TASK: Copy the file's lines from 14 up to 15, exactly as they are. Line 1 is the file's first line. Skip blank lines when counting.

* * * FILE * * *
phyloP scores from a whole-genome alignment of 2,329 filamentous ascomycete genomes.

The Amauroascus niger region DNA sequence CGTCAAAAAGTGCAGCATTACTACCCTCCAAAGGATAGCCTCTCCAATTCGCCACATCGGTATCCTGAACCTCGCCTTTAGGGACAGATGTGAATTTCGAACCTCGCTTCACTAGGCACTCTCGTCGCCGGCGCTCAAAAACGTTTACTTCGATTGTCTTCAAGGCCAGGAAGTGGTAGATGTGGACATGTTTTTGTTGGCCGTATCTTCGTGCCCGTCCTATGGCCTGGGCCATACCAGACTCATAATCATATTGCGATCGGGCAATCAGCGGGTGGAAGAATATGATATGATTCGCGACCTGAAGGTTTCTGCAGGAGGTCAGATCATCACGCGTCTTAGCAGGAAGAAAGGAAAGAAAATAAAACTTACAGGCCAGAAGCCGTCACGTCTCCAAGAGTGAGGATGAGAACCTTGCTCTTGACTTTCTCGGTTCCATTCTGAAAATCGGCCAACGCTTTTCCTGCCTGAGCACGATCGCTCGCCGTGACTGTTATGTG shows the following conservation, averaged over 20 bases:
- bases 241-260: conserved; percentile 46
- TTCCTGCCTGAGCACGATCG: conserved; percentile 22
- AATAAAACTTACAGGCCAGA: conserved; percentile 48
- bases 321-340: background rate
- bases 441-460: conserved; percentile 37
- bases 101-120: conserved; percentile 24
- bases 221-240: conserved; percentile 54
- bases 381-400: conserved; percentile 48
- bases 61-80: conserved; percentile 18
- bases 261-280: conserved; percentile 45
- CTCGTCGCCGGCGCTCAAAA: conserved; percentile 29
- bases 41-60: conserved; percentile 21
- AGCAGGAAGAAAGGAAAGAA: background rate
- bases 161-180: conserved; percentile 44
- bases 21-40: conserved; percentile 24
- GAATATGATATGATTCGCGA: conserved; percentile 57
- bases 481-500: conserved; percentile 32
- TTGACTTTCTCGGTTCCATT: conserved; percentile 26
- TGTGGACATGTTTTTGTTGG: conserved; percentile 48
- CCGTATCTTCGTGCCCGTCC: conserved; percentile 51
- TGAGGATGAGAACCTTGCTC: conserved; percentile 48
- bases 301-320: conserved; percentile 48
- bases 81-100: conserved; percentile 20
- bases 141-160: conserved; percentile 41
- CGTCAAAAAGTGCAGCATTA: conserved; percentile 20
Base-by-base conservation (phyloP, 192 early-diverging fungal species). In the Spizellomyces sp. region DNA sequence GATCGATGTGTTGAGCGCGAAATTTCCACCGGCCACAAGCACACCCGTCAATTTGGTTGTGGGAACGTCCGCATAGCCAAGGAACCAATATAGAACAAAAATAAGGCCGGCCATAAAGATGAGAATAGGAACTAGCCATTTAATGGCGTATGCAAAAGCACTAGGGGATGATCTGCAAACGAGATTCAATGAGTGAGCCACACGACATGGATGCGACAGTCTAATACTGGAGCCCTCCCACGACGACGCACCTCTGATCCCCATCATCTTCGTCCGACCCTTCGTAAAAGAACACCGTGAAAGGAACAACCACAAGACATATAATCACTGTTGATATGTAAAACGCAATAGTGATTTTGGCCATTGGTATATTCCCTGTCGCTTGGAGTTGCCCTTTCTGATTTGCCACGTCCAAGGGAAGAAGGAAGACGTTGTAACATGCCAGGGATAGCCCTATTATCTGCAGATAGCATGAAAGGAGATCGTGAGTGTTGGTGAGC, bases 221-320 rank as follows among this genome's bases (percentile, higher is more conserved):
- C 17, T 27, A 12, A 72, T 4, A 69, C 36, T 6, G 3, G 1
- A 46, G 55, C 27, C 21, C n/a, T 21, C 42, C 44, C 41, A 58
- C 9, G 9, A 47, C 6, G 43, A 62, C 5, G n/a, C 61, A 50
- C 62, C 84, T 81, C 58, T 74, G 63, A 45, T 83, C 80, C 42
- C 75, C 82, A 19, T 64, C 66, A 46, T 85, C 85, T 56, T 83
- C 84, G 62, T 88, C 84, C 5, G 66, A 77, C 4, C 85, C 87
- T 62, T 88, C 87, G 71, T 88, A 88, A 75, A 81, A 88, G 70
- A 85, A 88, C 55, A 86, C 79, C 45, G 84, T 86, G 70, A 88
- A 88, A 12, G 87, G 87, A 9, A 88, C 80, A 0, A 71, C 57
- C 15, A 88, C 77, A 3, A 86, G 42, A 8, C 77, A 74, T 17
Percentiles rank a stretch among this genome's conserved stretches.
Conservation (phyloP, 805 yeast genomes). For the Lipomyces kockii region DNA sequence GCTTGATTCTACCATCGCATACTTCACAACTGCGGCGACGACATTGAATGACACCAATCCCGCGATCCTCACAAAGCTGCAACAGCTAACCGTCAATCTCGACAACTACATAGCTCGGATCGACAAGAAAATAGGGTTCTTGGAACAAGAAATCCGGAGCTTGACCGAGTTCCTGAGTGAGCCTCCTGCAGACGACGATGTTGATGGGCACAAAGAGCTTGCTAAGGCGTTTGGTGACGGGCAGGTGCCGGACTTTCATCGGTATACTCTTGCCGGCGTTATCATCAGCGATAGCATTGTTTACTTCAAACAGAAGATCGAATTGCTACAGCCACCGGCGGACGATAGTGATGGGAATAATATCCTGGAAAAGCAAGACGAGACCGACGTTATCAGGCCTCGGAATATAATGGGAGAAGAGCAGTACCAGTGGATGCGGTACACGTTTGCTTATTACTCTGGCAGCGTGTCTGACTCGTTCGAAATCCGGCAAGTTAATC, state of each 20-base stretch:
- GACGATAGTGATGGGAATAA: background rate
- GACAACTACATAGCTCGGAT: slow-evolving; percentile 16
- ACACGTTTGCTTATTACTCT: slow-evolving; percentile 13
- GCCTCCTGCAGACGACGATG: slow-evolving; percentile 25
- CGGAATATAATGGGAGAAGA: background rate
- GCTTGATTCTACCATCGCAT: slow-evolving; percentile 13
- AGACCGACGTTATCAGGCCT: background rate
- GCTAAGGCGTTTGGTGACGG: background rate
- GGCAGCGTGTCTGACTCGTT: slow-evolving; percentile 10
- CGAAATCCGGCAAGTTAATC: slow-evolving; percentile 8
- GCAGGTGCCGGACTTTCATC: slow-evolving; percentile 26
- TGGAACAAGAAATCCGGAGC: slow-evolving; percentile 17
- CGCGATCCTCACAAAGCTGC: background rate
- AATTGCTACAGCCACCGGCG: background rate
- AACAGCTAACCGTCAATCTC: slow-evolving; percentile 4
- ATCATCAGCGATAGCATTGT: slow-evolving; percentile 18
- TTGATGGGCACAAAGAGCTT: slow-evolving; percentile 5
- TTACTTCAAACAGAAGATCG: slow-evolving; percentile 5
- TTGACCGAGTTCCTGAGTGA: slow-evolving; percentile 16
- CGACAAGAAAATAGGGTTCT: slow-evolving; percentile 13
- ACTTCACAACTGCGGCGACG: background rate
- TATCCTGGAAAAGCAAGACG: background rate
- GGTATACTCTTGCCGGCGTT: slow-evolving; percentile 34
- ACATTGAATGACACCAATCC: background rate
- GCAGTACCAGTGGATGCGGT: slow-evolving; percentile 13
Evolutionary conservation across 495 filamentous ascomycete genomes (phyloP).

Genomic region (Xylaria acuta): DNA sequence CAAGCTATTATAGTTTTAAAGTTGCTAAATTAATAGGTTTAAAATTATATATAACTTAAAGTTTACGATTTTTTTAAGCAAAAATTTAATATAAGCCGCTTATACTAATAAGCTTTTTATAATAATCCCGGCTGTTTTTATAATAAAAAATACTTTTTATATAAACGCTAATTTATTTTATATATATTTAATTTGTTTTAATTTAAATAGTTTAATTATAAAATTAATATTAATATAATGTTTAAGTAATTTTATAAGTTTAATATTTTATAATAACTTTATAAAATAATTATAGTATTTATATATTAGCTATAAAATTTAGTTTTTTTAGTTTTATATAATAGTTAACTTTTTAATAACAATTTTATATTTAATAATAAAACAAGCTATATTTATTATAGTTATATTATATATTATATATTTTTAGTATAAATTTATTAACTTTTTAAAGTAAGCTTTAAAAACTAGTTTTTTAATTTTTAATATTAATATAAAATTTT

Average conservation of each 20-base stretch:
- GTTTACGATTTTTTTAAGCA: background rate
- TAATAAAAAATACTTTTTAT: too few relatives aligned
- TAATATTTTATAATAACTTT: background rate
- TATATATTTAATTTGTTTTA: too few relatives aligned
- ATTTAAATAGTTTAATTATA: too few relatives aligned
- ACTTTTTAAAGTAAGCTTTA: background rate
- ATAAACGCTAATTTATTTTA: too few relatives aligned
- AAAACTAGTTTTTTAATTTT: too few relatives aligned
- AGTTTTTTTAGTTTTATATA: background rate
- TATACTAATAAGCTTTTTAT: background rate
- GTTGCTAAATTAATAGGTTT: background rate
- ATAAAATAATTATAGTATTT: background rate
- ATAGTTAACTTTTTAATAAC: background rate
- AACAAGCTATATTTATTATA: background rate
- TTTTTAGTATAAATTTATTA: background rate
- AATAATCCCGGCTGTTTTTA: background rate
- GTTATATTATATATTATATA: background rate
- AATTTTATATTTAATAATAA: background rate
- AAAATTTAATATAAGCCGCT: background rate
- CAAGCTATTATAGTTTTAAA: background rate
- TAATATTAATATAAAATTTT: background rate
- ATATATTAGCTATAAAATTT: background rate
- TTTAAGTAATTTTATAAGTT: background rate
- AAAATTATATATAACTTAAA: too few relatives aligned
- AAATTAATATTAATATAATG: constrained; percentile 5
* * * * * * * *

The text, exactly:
- bases 41-60: conserved; percentile 21
- AGCAGGAAGAAAGGAAAGAA: background rate